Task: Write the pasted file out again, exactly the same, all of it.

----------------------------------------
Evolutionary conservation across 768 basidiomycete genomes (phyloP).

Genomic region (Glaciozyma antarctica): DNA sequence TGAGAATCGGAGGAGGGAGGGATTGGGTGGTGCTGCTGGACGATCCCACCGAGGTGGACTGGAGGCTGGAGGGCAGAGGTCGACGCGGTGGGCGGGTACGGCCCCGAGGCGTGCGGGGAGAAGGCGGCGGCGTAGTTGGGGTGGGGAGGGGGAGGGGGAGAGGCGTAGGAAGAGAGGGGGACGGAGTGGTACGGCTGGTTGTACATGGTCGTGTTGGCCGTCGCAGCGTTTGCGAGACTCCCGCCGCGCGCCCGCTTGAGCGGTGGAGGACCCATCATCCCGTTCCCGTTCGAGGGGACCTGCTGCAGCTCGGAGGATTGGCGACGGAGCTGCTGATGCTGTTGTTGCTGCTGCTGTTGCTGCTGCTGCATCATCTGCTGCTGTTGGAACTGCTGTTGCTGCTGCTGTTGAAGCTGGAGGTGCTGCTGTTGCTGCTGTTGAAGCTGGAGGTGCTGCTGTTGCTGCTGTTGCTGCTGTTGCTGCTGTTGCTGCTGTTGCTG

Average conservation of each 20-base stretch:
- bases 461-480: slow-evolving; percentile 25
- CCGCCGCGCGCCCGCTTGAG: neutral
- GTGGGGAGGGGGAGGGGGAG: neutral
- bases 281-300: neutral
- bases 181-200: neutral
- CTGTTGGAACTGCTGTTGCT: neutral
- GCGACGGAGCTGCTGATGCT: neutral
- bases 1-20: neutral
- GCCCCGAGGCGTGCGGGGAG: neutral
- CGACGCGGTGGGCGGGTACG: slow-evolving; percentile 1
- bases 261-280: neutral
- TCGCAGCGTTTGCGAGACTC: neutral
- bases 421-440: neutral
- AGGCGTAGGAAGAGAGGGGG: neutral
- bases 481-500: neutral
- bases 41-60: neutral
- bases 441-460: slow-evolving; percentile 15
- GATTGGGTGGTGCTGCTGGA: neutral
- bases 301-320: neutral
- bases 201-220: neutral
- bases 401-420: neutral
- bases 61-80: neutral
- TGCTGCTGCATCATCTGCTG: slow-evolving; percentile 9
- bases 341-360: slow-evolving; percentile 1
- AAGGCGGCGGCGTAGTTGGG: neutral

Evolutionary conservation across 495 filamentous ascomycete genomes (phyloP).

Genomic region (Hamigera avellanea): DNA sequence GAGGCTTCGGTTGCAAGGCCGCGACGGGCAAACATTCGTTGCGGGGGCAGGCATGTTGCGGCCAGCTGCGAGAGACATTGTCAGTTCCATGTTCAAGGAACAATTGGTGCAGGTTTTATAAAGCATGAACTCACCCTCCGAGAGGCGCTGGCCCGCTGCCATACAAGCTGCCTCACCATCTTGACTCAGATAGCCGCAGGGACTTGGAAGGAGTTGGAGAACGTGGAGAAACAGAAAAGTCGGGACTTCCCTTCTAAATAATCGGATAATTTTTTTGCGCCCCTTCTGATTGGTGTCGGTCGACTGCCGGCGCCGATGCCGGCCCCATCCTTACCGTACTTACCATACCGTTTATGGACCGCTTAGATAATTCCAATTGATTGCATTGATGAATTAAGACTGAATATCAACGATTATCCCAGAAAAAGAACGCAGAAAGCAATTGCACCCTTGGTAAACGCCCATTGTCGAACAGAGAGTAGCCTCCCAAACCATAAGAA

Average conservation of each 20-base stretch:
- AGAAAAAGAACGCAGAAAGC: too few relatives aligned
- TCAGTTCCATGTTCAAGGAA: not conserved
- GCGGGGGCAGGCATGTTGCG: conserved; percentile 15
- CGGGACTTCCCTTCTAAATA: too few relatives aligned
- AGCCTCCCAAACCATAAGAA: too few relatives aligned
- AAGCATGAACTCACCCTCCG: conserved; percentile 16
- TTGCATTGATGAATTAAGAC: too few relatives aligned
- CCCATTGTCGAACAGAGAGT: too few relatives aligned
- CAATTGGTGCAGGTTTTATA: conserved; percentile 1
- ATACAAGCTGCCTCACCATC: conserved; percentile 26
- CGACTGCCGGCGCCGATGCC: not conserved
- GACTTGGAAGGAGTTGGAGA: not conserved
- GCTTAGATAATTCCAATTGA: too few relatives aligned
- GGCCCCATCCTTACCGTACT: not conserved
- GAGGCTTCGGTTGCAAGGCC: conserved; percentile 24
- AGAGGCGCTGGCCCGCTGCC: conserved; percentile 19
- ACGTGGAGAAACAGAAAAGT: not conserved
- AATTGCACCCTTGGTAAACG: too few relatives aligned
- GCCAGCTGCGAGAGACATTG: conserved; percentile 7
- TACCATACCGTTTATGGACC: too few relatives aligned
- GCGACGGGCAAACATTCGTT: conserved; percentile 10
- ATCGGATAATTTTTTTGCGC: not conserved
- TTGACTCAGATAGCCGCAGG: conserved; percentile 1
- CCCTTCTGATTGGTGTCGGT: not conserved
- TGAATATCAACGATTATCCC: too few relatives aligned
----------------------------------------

Evolutionary conservation across 768 basidiomycete genomes (phyloP).

Genomic region (Glaciozyma antarctica): DNA sequence TGAGAATCGGAGGAGGGAGGGATTGGGTGGTGCTGCTGGACGATCCCACCGAGGTGGACTGGAGGCTGGAGGGCAGAGGTCGACGCGGTGGGCGGGTACGGCCCCGAGGCGTGCGGGGAGAAGGCGGCGGCGTAGTTGGGGTGGGGAGGGGGAGGGGGAGAGGCGTAGGAAGAGAGGGGGACGGAGTGGTACGGCTGGTTGTACATGGTCGTGTTGGCCGTCGCAGCGTTTGCGAGACTCCCGCCGCGCGCCCGCTTGAGCGGTGGAGGACCCATCATCCCGTTCCCGTTCGAGGGGACCTGCTGCAGCTCGGAGGATTGGCGACGGAGCTGCTGATGCTGTTGTTGCTGCTGCTGTTGCTGCTGCTGCATCATCTGCTGCTGTTGGAACTGCTGTTGCTGCTGCTGTTGAAGCTGGAGGTGCTGCTGTTGCTGCTGTTGAAGCTGGAGGTGCTGCTGTTGCTGCTGTTGCTGCTGTTGCTGCTGTTGCTGCTGTTGCTG

Average conservation of each 20-base stretch:
- bases 461-480: slow-evolving; percentile 25
- CCGCCGCGCGCCCGCTTGAG: neutral
- GTGGGGAGGGGGAGGGGGAG: neutral
- bases 281-300: neutral
- bases 181-200: neutral
- CTGTTGGAACTGCTGTTGCT: neutral
- GCGACGGAGCTGCTGATGCT: neutral
- bases 1-20: neutral
- GCCCCGAGGCGTGCGGGGAG: neutral
- CGACGCGGTGGGCGGGTACG: slow-evolving; percentile 1
- bases 261-280: neutral
- TCGCAGCGTTTGCGAGACTC: neutral
- bases 421-440: neutral
- AGGCGTAGGAAGAGAGGGGG: neutral
- bases 481-500: neutral
- bases 41-60: neutral
- bases 441-460: slow-evolving; percentile 15
- GATTGGGTGGTGCTGCTGGA: neutral
- bases 301-320: neutral
- bases 201-220: neutral
- bases 401-420: neutral
- bases 61-80: neutral
- TGCTGCTGCATCATCTGCTG: slow-evolving; percentile 9
- bases 341-360: slow-evolving; percentile 1
- AAGGCGGCGGCGTAGTTGGG: neutral

Evolutionary conservation across 495 filamentous ascomycete genomes (phyloP).

Genomic region (Hamigera avellanea): DNA sequence GAGGCTTCGGTTGCAAGGCCGCGACGGGCAAACATTCGTTGCGGGGGCAGGCATGTTGCGGCCAGCTGCGAGAGACATTGTCAGTTCCATGTTCAAGGAACAATTGGTGCAGGTTTTATAAAGCATGAACTCACCCTCCGAGAGGCGCTGGCCCGCTGCCATACAAGCTGCCTCACCATCTTGACTCAGATAGCCGCAGGGACTTGGAAGGAGTTGGAGAACGTGGAGAAACAGAAAAGTCGGGACTTCCCTTCTAAATAATCGGATAATTTTTTTGCGCCCCTTCTGATTGGTGTCGGTCGACTGCCGGCGCCGATGCCGGCCCCATCCTTACCGTACTTACCATACCGTTTATGGACCGCTTAGATAATTCCAATTGATTGCATTGATGAATTAAGACTGAATATCAACGATTATCCCAGAAAAAGAACGCAGAAAGCAATTGCACCCTTGGTAAACGCCCATTGTCGAACAGAGAGTAGCCTCCCAAACCATAAGAA

Average conservation of each 20-base stretch:
- AGAAAAAGAACGCAGAAAGC: too few relatives aligned
- TCAGTTCCATGTTCAAGGAA: not conserved
- GCGGGGGCAGGCATGTTGCG: conserved; percentile 15
- CGGGACTTCCCTTCTAAATA: too few relatives aligned
- AGCCTCCCAAACCATAAGAA: too few relatives aligned
- AAGCATGAACTCACCCTCCG: conserved; percentile 16
- TTGCATTGATGAATTAAGAC: too few relatives aligned
- CCCATTGTCGAACAGAGAGT: too few relatives aligned
- CAATTGGTGCAGGTTTTATA: conserved; percentile 1
- ATACAAGCTGCCTCACCATC: conserved; percentile 26
- CGACTGCCGGCGCCGATGCC: not conserved
- GACTTGGAAGGAGTTGGAGA: not conserved
- GCTTAGATAATTCCAATTGA: too few relatives aligned
- GGCCCCATCCTTACCGTACT: not conserved
- GAGGCTTCGGTTGCAAGGCC: conserved; percentile 24
- AGAGGCGCTGGCCCGCTGCC: conserved; percentile 19
- ACGTGGAGAAACAGAAAAGT: not conserved
- AATTGCACCCTTGGTAAACG: too few relatives aligned
- GCCAGCTGCGAGAGACATTG: conserved; percentile 7
- TACCATACCGTTTATGGACC: too few relatives aligned
- GCGACGGGCAAACATTCGTT: conserved; percentile 10
- ATCGGATAATTTTTTTGCGC: not conserved
- TTGACTCAGATAGCCGCAGG: conserved; percentile 1
- CCCTTCTGATTGGTGTCGGT: not conserved
- TGAATATCAACGATTATCCC: too few relatives aligned